The most common use of trusts, therefore, is for Inheritance Tax purposes. For example, payments into discretionary trusts can create significant tax advantages, as Inheritance Tax is payable at the point at which the money is transferred into the trust (as opposed to when you die) at half the usual rate. A nil-rate band discretionary trust is a common feature in every middle class will (they still have some advantages even following the introduction of the transferrable nil-rate band).

It is particularly common for Members of Parliament to set up trusts for innocuous purposes too. For example, someone who owns a business who is elected to Parliament might well want to return to that business when they cease to be an MP, in which case the wise thing to do is to place their ownership of that business into a trust in order to avoid creating a conflict of interest.

However, offshore trusts are an altogether different animal, with secrecy and tax avoidance at the core of their purpose. For example, trusts pay income tax just like everyone else. So if your plan is to place investments into a trust, and then re-invest the income from those investments so that the value of the trust grows further, the amount that you can re-invest will be curtailed by the fact that every year income tax will be payable on that income before it can be re-invested.

If, however, your trustees are located outside of the United Kingdom, but say, in a tax haven, then that recurring income tax is no longer an issue. The capital held in the trust can grow and grow, free from the encumbrances of recurring taxation. Tax is only payable in the UK on a remittance basis – that is to say when a UK-resident beneficiary receives a payment out of a trust he or she must declare that payment as part of their tax return. The beauty part is that this only happens once, rather than annually, and payments can be deferred until necessary or convenient.

This is why the explanations given by David Cameron in response to questions about their own interests in offshore trusts have been far from comprehensive.

Yesterday, David Cameron said

“I have no shares, no offshore trusts, no offshore funds, nothing like that. And, so that, I think, is a very clear description.”

Except that it’s not a very clear description at all. What did Dave mean by that? Does he mean that he has never set up a trust? That he’s not a trustee? That he’s not a beneficiary of any trust? This not-very-clear answer prompted Downing Street to issue another statement, denying that the PM or his family “benefit from any offshore funds”, with the seemingly deliberate present-tense of that denial raising more questions than it answered. The subsequent denial is more unequivocal, declaring that there are “no offshore funds/trusts which the prime minister, Mrs Cameron or their children will benefit from in future.”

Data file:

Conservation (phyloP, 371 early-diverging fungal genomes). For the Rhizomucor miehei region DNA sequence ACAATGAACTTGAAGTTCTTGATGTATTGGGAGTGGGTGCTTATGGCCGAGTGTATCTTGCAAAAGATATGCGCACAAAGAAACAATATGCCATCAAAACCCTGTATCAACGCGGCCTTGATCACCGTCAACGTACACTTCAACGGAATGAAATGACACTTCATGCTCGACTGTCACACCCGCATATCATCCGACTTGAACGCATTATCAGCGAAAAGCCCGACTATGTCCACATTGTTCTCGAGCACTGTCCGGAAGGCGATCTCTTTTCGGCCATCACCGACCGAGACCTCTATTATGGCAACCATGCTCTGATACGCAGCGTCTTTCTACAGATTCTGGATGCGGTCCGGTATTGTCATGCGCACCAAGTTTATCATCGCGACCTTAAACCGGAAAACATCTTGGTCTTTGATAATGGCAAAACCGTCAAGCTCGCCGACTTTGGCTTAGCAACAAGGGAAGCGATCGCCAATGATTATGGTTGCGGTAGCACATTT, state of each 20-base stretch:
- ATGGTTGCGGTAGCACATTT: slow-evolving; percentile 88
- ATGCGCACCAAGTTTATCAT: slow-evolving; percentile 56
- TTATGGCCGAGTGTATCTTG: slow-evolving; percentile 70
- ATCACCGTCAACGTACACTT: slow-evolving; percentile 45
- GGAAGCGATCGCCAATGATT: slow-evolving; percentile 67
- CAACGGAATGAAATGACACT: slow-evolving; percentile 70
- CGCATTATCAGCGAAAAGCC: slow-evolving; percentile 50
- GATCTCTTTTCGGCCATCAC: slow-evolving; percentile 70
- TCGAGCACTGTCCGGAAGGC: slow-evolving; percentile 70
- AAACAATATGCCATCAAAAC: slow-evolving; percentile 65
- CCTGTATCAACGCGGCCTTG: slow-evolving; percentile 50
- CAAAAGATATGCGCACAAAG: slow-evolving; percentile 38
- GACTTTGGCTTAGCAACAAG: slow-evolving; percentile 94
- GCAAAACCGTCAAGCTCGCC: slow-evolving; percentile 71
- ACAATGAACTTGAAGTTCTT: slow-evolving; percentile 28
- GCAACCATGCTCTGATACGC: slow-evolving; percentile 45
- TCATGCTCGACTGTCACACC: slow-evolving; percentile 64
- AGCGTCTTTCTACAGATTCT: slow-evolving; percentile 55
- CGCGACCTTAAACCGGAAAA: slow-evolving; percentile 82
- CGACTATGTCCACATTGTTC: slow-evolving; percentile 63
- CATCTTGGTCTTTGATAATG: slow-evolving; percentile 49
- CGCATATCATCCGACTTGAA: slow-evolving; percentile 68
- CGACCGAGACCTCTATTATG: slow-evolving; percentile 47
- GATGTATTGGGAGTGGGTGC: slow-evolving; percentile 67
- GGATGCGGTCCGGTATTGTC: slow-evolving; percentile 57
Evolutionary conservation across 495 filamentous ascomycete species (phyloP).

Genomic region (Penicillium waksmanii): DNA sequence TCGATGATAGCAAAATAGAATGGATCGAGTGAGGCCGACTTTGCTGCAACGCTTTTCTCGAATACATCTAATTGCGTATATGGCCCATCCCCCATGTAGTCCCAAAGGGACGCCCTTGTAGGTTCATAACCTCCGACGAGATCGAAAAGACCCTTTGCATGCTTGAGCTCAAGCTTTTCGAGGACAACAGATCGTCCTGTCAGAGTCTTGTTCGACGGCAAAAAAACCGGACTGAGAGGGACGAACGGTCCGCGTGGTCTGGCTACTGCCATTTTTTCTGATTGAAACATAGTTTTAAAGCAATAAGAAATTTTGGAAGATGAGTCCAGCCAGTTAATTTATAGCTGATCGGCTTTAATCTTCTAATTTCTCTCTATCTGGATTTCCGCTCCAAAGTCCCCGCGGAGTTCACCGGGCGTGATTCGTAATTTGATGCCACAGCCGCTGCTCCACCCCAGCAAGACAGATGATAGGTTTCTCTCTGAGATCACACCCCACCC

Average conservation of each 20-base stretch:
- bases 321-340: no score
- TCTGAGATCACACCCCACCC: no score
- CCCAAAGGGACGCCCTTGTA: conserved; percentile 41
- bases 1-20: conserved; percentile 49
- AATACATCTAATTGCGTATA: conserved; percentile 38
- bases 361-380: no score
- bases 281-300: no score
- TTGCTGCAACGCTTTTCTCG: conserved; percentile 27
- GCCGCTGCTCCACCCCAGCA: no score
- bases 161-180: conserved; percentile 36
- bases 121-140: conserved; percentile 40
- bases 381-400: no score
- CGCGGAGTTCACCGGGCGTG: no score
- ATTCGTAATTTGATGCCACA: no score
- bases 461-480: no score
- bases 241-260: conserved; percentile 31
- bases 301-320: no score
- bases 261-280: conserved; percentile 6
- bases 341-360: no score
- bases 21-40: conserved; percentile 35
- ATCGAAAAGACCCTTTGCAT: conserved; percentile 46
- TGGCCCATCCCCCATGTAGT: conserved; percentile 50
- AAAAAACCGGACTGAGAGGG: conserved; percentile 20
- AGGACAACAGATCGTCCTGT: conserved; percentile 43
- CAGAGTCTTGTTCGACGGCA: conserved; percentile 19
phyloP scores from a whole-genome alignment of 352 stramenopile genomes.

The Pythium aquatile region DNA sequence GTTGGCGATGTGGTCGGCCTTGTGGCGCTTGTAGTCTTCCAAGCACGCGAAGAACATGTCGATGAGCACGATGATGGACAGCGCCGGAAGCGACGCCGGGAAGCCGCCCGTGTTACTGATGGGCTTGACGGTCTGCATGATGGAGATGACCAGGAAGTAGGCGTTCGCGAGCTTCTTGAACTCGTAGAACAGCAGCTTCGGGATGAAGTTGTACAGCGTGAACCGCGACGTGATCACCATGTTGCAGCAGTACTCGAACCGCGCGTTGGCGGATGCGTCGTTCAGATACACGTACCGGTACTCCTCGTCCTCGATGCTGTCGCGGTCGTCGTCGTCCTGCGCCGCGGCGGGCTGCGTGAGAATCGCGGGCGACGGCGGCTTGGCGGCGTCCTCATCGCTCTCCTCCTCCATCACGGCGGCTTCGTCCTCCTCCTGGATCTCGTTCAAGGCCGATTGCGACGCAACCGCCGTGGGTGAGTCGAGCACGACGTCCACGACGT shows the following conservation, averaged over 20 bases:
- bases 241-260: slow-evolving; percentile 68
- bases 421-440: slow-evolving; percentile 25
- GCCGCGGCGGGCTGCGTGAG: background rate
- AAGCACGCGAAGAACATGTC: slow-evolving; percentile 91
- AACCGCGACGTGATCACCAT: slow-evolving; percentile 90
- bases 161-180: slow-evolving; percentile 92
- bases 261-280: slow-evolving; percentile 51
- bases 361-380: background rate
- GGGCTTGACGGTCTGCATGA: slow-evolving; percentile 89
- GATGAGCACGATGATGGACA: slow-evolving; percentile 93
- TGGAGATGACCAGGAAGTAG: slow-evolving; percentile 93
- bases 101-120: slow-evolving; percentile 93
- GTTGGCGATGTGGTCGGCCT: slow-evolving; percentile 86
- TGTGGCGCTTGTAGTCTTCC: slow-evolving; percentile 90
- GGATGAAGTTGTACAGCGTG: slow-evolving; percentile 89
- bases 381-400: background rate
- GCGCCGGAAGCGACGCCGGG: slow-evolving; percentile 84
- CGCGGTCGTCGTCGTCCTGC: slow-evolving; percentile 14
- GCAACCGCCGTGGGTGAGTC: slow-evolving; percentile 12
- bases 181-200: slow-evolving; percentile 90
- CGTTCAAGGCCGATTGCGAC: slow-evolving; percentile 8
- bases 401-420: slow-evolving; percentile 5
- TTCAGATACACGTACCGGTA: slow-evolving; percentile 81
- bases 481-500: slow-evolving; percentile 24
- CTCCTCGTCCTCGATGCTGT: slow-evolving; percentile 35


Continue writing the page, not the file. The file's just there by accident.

From this, therefore, it is clear that the Prime Minister does not benefit from any offshore trusts, nor does he have any beneficial interest in any offshore trusts from which he can call in future. But what about one of those discretionary trusts, mentioned above? While it’s entirely possible to say quite unequivocally that you will not benefit from interest-in-possession trusts, it is impossible to say with any certainty that any of us will never be the beneficiaries of an existing discretionary trust in the future. The nature of such trusts is that they are discretionary, and a trust in which someone has no direct beneficial interest might, nevertheless, some time down the line, exercise their discretion and start making payments to you.

This is where the Prime Minister’s explanation is still inadequate. While the Telegraph has posed three questions that the PM still needs to answer, the key question is this: did Ian Cameron set up any discretionary trusts? If he has, then the persons to whom that trust has made payments in the past will be the best indicator of the sorts of persons to whom such a trust will make payments in the future.

I feel slightly sorry for David Cameron – he has clearly hasn’t done anything wrong. His father was a shrewd high-financier, who will doubtless have gone to considerable lengths to ensure his family was provided for. How was he to know that Baby David would grow-up to be Prime Minister? If Ian Cameron did set up an offshore discretionary trust with his children as intended beneficiaries then Dave can hardly be blamed for that. What the public is, rightly, concerned about, however, is the perception that the government’s inaction on tackling this sort of avoidance might, perhaps subconsciously, be due to a feint expectation by the Prime Minister and the Chancellor that they too might, sometime down the line, be the beneficiaries of such trusts. This is why nothing short of full disclosure will settle the issue, and the sooner that happens the less painful it will be for everyone.